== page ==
My parents had been involved in a very minor automobile collision in the middle of a roadway. As my father traded the pertinent information with the other driver, my mother stood at the back of her car inspecting the damage. It was at this point, a third vehicle operated by a drunk driver collided with her and the back of her car, essentially crushing my mother to death. The police reported that they were certain the fatality was instantaneous and that she felt no pain. A little bit of consolation.

I wish I could say that I’ve gotten over the death of my mother and my life is back to normal, but while there is a sense of a new normalcy in my life, it will never be back to the way it was.

Life moves on.  The living must keep on living and we honor the dead as best as we can.  And I don’t think I will ever fully get over the loss of my mom because the journey of grief continues, and all who have lost cope in their own unique way.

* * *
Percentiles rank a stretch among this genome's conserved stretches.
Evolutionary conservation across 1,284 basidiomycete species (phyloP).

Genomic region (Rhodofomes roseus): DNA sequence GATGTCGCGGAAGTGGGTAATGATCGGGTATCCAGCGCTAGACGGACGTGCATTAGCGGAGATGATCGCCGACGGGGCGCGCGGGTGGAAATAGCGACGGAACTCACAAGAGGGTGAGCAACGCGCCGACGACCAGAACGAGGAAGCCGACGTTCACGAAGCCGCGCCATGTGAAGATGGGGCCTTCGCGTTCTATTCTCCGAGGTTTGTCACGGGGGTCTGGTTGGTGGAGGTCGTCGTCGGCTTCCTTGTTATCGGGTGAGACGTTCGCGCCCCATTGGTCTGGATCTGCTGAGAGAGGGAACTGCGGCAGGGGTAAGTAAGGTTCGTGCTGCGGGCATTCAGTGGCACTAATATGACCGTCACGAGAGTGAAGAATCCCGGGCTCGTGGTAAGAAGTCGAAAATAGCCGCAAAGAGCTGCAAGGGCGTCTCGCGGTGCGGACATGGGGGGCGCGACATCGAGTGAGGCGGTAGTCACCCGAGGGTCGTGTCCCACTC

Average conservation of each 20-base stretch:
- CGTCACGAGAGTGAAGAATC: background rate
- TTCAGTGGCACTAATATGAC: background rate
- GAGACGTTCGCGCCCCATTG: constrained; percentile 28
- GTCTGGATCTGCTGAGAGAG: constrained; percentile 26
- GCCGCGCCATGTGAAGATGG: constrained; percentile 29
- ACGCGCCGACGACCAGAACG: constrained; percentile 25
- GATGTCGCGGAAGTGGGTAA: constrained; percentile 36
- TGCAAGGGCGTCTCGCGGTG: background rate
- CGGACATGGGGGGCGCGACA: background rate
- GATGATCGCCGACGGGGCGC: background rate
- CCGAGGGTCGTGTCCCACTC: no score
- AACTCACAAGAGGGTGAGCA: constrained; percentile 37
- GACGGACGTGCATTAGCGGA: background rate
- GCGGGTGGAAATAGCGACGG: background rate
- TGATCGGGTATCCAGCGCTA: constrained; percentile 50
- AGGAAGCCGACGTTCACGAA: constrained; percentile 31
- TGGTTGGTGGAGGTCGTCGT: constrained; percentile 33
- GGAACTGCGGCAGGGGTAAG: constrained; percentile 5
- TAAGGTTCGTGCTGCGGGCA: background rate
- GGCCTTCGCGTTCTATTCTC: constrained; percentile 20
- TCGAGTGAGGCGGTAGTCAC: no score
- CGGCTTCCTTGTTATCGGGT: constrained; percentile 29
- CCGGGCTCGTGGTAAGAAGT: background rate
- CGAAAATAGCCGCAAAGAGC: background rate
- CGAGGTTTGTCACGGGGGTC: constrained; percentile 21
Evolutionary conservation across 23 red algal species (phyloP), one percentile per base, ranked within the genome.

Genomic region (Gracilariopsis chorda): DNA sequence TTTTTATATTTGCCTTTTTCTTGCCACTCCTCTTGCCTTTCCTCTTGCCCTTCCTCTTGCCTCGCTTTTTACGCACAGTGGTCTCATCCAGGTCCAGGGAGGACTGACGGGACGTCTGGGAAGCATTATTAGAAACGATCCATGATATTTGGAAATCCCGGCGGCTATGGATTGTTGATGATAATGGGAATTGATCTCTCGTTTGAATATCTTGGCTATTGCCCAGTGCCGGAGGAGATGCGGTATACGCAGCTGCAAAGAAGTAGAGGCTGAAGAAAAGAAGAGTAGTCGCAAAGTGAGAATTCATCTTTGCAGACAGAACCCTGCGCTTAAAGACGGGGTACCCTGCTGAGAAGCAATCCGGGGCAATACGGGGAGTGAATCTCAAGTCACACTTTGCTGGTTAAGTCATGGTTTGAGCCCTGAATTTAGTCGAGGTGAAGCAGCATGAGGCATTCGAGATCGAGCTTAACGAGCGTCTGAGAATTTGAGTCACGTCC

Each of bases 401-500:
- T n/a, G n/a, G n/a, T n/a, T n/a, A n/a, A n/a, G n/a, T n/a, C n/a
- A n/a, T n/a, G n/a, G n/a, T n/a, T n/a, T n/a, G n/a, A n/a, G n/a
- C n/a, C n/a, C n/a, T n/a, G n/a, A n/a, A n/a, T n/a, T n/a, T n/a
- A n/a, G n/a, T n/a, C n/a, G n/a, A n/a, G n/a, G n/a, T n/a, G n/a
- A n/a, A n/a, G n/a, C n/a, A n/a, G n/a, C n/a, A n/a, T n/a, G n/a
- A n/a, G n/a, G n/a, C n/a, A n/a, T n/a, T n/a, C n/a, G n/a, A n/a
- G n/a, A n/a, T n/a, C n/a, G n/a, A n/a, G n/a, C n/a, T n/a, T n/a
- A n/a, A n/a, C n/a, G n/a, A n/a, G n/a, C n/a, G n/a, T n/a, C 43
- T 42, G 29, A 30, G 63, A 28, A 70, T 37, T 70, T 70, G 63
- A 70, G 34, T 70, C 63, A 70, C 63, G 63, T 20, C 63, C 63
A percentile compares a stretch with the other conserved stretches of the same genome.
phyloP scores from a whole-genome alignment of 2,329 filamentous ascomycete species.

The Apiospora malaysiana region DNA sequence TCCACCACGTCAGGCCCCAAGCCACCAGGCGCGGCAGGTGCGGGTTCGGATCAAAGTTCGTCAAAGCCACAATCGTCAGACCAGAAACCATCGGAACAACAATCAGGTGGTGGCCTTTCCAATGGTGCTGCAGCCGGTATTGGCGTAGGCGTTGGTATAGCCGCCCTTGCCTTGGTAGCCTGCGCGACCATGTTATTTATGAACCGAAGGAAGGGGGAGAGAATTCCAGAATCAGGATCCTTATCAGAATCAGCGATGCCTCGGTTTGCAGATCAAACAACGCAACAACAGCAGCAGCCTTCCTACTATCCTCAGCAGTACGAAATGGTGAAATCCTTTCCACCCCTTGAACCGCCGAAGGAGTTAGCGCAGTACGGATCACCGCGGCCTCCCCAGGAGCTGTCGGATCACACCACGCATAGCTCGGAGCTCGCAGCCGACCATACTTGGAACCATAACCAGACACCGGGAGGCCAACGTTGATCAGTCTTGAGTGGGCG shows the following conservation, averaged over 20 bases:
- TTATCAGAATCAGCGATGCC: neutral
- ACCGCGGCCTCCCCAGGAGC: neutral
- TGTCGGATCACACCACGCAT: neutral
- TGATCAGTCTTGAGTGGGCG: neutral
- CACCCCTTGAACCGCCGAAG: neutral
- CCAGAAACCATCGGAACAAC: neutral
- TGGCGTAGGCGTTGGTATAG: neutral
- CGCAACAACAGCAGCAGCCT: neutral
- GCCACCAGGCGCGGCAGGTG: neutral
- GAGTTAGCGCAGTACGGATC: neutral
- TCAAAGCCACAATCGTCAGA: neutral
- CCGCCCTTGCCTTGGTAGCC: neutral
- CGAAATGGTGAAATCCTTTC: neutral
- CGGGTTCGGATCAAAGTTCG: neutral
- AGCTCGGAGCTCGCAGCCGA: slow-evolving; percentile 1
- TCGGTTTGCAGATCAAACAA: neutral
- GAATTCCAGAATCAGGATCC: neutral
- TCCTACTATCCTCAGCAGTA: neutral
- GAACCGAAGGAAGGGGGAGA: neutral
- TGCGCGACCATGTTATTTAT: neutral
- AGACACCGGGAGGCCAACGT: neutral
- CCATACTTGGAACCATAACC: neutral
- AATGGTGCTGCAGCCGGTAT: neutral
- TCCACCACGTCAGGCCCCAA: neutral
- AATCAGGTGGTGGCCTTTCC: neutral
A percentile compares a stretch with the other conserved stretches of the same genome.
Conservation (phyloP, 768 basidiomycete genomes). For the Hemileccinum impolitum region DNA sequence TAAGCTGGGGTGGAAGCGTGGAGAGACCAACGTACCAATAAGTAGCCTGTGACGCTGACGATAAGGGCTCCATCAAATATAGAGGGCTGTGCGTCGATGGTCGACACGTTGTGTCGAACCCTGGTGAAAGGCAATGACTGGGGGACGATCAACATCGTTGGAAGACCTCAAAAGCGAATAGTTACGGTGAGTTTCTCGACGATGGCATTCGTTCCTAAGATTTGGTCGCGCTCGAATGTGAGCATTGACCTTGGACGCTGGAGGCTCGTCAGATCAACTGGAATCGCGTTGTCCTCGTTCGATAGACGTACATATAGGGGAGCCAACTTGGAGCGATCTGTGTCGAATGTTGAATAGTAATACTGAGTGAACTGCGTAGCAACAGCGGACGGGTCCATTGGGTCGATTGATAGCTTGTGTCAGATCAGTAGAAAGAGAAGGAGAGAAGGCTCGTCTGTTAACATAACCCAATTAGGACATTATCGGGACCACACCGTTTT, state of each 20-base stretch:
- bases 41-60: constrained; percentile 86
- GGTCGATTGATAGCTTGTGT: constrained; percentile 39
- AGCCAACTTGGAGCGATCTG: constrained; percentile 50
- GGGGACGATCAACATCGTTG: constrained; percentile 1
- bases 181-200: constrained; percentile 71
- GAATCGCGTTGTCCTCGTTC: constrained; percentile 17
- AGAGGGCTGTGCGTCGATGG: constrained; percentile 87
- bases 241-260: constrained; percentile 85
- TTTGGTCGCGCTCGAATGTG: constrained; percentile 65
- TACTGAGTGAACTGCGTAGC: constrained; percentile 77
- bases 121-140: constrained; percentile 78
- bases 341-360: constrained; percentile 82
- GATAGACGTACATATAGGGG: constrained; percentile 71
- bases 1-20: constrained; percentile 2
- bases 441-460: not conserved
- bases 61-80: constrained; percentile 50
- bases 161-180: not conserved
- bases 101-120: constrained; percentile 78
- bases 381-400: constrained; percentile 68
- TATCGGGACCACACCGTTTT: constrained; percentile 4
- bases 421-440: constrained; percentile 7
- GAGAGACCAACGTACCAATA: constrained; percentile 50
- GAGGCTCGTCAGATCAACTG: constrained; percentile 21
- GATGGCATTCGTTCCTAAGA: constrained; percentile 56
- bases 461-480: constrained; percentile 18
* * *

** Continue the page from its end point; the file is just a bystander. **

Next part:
Life changed in the twinkling of an eye, and it changed forever. And the magnitude to which my life has changed cannot be sufficiently described in one article, but I have a new perspective on life since that day. I appreciate the people in my life more. My family and friends are much more valued to me and I treasure the times I have to spend with them.

I realize that while we all have ways to cope and get through our everyday struggles, the only thing we can truly rely on to get through life is each other. Life is not meant to be lived alone. Life is easier when we get a little help from family and friends and life is more rewarding and fulfilling when we give a little help in return.